Taika Waititi writes, directs and stars in my favourite of the films I saw at this year’s MIFF. Boy is a curious mixture of outright comedy with coming-of-age drama, balancing moments of laughter with heartbreak, all in a perfectly timed and measured package. The result is simply superb.
When his grandmother goes to a funeral, eleven-year-old Boy (James Rolleston) is left in charge of his six-year-old brother Rocky (Te Aho Aho Eketone-Whitu) and a collection of other children, fending for themselves in an old house on the east coast of New Zealand’s North Island. Boy wants to be Michael Jackson (it’s 1984, and Thriller is the height of cool), or at the very least, just like his absent father Alamein (Waititi). When Alamein unexpectedly arrives home one night, Boy will get the chance to see whether his memories match the reality.
Waititi evokes time and place perfectly, and despite my not being either Maori or from New Zealand, there are elements of his creation that ring with absolute truth. Perhaps it is simply that I was almost the same age as the hero of this piece at the time it is set, and that Australia and New Zealand share cultural elements despite our many differences. Obviously, there are specific features that will mean more to Kiwis than an international audience, but this just makes the film a richer experience for those of us for whom the slang and behaviour is less familiar.
The film rests on wonderful lead performances from Rolleston and Eketone-Whitu as Boy and Rocky, and it is hard not to overstate how good their turns are. Both manage to convey the dreams and nightmares of childhood at their respective ages, and without their charm and skill the film simply would not work. Boy’s gradual realisation of where real-life meets fiction is both utterly heartbreaking and profoundly moving, and Rolleston manages everything asked of him in a fashion that adult actors may well envy.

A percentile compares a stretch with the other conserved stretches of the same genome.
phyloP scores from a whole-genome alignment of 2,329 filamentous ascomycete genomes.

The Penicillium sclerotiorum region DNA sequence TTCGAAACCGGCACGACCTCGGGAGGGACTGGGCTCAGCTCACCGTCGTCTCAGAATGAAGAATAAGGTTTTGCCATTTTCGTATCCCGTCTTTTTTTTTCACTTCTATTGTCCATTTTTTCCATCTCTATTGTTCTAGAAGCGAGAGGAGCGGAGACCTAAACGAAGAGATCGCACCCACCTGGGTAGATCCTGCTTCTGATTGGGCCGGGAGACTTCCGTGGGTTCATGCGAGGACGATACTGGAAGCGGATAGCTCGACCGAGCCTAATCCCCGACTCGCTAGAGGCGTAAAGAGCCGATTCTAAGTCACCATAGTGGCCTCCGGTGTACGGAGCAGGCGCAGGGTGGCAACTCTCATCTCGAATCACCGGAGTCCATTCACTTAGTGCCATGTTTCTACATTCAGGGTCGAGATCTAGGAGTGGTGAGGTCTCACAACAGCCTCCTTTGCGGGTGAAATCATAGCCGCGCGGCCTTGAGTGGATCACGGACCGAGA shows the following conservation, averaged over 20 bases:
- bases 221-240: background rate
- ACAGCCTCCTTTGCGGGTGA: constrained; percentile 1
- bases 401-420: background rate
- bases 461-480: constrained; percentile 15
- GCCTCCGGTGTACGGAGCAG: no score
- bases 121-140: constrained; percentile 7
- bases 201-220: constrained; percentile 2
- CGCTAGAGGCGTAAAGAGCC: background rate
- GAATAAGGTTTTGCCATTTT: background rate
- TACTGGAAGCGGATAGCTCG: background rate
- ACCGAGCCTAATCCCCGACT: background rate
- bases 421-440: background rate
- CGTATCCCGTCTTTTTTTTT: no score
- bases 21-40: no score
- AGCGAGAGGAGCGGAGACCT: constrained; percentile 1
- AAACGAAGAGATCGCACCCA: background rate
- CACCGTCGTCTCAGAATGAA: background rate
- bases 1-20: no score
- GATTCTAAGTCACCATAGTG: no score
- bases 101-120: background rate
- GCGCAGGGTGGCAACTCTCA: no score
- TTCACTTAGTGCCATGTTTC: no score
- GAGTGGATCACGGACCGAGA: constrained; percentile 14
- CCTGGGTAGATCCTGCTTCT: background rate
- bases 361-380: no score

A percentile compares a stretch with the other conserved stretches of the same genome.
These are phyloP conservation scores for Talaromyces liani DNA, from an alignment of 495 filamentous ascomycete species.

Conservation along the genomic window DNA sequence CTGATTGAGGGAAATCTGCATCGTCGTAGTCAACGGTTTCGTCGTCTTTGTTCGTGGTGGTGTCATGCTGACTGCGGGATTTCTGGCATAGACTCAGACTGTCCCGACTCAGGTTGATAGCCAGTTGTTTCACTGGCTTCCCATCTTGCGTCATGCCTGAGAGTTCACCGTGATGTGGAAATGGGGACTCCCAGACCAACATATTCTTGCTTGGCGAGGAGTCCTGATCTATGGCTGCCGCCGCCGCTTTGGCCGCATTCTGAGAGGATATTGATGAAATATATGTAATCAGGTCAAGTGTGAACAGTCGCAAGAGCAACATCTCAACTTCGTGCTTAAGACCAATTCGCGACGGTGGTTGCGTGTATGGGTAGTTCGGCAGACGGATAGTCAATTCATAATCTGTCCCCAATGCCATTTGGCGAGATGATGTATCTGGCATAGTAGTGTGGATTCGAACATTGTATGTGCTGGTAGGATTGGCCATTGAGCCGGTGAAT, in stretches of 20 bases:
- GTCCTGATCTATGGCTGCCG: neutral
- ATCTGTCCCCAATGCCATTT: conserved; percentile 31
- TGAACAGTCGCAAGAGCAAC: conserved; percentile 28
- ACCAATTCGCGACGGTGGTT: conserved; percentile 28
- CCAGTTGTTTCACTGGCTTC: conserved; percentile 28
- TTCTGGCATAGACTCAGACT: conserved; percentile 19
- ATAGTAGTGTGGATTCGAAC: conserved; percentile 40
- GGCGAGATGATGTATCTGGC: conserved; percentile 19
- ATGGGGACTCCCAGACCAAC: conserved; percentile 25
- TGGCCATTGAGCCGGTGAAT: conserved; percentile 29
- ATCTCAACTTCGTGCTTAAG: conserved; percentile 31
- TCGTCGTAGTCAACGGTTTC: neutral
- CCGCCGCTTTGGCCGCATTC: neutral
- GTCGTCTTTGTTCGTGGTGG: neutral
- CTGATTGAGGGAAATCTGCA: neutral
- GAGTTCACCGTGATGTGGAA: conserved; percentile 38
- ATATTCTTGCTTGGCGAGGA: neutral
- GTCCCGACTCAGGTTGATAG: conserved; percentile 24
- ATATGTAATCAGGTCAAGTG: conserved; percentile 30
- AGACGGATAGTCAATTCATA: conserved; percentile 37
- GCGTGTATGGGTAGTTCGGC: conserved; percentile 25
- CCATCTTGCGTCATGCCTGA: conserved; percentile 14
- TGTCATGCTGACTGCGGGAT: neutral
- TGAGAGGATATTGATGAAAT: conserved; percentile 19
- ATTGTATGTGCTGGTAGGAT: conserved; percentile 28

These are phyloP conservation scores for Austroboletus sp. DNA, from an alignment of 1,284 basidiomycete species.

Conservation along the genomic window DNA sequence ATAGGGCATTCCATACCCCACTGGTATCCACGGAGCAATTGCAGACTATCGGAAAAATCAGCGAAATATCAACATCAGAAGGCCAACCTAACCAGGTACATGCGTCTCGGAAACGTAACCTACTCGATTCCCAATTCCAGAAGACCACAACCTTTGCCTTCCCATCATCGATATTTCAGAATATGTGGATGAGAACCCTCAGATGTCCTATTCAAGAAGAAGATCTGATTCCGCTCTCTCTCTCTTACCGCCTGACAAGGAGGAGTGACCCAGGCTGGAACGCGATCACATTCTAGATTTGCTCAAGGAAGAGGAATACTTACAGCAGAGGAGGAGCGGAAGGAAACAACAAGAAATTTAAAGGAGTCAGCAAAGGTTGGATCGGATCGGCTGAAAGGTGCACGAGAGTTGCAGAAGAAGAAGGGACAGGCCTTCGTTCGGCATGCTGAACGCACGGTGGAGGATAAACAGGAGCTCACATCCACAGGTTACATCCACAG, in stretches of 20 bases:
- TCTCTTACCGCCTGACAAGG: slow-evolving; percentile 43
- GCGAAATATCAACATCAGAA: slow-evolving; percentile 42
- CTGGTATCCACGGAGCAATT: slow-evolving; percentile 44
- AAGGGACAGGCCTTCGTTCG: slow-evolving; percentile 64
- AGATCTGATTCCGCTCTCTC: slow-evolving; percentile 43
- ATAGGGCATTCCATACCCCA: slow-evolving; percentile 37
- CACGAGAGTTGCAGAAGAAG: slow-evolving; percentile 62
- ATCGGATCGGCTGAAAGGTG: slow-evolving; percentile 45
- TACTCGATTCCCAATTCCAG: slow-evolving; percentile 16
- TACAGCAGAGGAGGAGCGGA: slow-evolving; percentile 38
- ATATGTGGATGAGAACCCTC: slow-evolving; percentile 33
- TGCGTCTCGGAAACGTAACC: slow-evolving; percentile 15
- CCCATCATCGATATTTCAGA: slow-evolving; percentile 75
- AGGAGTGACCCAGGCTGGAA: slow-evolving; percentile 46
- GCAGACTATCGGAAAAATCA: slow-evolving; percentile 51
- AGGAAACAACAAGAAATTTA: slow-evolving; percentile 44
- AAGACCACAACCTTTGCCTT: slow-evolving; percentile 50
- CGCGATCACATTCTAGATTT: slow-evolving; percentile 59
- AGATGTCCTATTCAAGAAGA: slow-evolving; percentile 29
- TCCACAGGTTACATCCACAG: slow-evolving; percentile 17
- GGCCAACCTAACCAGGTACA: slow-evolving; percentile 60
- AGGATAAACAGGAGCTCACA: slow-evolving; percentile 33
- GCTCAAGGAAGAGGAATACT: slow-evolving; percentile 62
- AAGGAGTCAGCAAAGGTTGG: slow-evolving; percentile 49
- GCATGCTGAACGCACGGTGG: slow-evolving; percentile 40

Waititi has the difficult task of encouraging a degree of empathy from his audience despite Alamein being a rather appalling father and he proves himself up to the task. It is a brave decision to write a character whom the audience could easily despise and then ask them to accept his flaws and find resolution, and yet Waititi’s performance enables exactly that. When arrayed with the stunning achievements of his child actors, Boy can boast a roster of lead performances that most films simply can’t hope to match.
Timing, they say, is everything, and yet it is unfortunately rare to see a film so wonderfully conducted as this one. Waititi allows his film a gently comic introduction that adroitly establishes time, place and milieu, before swiftly and surely introducing the crises that Boy must overcome, and then deftly pulling everything together to end in just 87 minutes. In an age of extraordinary on-screen bloat, the most refreshing films are frequently those that choose to work within more sensible limitations, and so it is with Boy, a film that wears a mighty heart on its sleeve alongside its more obvious comedic tendencies.Rating: